Remember also the two main contributors Lebron had on that team back in 2003. He had a young Carlos Boozer (who played 75 games that year), and Zydrunas Ilgauskas who averaged 15 points and 8 rebounds per game. Compare that to Irving who has another international big guy in Anderson Varejao and Antawn Jamison whose best days are well behind him. Varejao is a scrappy player who can clean up the boards effectively, but doesn't have the offensive game that an Ilgauskas had back in his prime. So you could argue that Lebron had a better front court from an offensive standpoint than Irving does. There's also Tristan Thompson who has shown some flashes, but is still a rookie who needs to get a little stronger. Thompson is also battling an ankle injury that kept him out of the loss to Miami.
Irving also came from a disciplined system at Duke. He has the work ethic, and the will to get better. So keep that in mind when you study and pick apart his performances on a nightly basis.
Will we ever see the next Lebron James in Cleveland? On talent, the answer is no. However, can we see somebody duplicate what Lebron did for that franchise? I would venture to say that Irving in that focus, has that kind of potential.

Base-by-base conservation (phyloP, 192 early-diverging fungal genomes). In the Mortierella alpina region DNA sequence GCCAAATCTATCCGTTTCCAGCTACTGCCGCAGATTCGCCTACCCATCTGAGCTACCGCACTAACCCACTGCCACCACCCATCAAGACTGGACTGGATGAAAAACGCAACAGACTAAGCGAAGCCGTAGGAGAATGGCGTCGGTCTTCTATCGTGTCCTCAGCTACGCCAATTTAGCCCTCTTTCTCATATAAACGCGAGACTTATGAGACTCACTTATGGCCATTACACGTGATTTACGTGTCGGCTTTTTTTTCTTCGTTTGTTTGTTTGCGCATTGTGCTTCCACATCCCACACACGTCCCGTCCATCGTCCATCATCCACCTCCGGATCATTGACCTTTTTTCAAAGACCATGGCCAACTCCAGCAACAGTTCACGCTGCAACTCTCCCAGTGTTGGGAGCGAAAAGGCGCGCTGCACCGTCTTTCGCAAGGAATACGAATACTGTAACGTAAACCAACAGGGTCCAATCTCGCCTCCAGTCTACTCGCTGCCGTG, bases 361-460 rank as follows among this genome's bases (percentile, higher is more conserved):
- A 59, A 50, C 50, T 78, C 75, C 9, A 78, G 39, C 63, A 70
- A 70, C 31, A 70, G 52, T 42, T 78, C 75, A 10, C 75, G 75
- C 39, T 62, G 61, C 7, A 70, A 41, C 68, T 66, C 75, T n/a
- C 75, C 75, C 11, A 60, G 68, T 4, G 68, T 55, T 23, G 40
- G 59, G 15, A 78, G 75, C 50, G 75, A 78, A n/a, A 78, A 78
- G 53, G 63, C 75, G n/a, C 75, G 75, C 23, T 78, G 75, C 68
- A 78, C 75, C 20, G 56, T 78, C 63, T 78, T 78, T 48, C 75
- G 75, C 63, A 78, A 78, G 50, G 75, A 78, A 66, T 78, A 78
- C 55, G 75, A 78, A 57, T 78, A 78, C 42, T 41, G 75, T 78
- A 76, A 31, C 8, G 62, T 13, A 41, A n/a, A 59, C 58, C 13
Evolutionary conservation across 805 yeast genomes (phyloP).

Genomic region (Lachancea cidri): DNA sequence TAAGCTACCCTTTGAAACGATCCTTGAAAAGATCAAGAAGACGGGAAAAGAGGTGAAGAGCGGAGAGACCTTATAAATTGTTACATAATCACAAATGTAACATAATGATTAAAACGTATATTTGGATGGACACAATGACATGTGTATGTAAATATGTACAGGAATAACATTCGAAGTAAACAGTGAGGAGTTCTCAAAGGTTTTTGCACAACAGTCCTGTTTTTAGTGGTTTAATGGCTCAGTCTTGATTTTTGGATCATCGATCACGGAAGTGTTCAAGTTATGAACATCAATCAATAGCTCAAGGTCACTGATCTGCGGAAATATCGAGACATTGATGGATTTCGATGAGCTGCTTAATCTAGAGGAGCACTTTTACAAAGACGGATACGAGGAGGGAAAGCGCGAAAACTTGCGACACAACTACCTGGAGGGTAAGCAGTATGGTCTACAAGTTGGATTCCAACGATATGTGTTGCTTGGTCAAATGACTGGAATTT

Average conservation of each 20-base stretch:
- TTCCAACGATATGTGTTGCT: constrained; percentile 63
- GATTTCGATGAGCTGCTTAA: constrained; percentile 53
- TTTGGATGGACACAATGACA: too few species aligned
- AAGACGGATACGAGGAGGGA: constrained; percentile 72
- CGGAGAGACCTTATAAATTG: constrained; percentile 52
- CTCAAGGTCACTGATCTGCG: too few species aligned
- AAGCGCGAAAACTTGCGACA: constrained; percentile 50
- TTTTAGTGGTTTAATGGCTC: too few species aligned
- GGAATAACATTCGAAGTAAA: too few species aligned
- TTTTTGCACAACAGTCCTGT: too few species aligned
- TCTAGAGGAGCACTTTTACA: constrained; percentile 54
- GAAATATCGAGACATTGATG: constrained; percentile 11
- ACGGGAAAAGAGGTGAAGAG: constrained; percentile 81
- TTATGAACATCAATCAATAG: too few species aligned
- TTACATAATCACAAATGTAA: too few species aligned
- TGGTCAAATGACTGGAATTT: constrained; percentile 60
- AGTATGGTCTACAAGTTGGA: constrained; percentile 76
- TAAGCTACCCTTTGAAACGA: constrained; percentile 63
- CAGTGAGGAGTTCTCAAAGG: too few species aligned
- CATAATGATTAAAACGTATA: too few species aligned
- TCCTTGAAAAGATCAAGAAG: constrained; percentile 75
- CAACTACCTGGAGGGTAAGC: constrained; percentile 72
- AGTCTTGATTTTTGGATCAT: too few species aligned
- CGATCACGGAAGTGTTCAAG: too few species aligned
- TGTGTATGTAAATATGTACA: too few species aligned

Since we're one calendar month into the season, here are some of the things I've noticed from the NBA landscape this year.
- Are you understanding, Hornets fans? Because this year is a mulligan. With Eric Gordon, this current roster is probably around a .500 team. Without Gordon, you see how New Orleans struggles to score. Nobody else can create their own shot outside of Jarrett Jack who is putting together a pretty good individual season.
- That said, are you looking more for Ohio State, Kentucky, or North Carolina games? Remember, the Hornets also have Minnesota's pick, which was dealt to the Los Angeles Clippers from the Chris Paul trade. That selection looks like it will be somehwere in the 7 to 10 range. The Timberwolves won't make the playoffs, but they are improved. It's still a young team though that has trouble in the 4th quarter of close games.
- Sticking with the Timberwolves, I'll admit I was one of the skeptics about Ricky Rubio. I thought he was a one-trick pony who deferred too much offensively. He's not only showing a better offensive game, but his passing is as creative and as pin-point as you would expect from a veteran like Steve Nash.